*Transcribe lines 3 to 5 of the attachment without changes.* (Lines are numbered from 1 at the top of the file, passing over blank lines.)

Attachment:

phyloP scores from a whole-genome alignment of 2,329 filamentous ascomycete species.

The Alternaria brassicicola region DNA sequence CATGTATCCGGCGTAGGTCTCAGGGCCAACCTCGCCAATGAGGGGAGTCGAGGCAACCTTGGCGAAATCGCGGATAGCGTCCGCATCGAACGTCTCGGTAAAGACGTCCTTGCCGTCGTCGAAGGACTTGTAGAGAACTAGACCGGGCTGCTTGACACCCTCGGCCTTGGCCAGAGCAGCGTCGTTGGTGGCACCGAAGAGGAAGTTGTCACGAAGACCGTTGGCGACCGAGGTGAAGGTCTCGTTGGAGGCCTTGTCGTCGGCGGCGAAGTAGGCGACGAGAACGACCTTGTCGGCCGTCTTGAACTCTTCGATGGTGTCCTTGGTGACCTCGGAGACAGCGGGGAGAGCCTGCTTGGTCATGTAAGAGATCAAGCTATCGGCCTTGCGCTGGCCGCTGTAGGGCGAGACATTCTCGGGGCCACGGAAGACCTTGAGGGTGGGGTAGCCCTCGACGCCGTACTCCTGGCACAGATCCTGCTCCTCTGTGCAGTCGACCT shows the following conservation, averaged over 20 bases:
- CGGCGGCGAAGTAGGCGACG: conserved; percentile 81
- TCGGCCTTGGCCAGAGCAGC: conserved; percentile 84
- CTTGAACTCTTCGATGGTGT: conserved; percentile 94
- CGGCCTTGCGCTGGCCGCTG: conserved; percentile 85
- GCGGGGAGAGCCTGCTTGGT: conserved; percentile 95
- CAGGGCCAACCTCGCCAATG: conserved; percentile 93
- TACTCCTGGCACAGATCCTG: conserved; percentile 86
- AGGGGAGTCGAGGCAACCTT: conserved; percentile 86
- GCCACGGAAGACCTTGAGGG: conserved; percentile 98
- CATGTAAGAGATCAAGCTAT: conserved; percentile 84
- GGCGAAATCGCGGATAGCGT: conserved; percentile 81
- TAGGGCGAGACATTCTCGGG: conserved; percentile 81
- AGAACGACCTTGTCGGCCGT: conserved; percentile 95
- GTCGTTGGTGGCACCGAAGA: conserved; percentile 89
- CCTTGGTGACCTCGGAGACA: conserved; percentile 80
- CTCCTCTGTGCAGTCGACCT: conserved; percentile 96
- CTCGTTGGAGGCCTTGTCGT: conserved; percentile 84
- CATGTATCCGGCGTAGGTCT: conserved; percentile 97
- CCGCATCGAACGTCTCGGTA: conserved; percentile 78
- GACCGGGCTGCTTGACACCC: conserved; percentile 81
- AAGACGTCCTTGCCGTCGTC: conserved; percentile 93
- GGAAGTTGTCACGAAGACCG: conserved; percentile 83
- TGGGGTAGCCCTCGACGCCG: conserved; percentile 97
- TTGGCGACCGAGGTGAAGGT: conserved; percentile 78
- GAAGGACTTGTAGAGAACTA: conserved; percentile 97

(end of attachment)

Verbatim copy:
- CGGCGGCGAAGTAGGCGACG: conserved; percentile 81
- TCGGCCTTGGCCAGAGCAGC: conserved; percentile 84
- CTTGAACTCTTCGATGGTGT: conserved; percentile 94